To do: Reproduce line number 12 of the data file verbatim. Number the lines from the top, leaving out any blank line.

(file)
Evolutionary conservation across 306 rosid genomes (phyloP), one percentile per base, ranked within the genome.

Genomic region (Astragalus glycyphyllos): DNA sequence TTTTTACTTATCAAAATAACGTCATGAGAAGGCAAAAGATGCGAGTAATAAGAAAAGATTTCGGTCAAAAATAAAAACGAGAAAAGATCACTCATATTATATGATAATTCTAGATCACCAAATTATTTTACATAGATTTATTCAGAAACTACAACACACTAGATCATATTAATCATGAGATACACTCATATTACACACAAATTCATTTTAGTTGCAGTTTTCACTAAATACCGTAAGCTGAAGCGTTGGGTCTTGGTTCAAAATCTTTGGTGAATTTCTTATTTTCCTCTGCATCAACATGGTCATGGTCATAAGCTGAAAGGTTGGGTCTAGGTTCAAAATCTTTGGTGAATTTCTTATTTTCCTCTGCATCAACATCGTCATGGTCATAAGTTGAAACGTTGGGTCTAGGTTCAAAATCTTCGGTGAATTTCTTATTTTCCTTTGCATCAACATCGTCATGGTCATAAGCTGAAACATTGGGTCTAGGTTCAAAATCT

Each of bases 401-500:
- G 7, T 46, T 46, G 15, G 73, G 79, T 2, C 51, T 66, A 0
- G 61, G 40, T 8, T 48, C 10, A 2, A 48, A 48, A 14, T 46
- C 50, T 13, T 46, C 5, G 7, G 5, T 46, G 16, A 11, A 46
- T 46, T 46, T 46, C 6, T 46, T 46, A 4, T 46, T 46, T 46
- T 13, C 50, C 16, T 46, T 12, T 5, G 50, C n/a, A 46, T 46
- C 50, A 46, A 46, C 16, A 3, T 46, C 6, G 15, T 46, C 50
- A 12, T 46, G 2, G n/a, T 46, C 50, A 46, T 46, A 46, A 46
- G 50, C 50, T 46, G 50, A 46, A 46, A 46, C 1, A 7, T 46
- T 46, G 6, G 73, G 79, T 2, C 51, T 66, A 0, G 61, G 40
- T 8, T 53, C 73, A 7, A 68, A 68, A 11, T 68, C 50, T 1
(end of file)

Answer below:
- T 46, G 6, G 73, G 79, T 2, C 51, T 66, A 0, G 61, G 40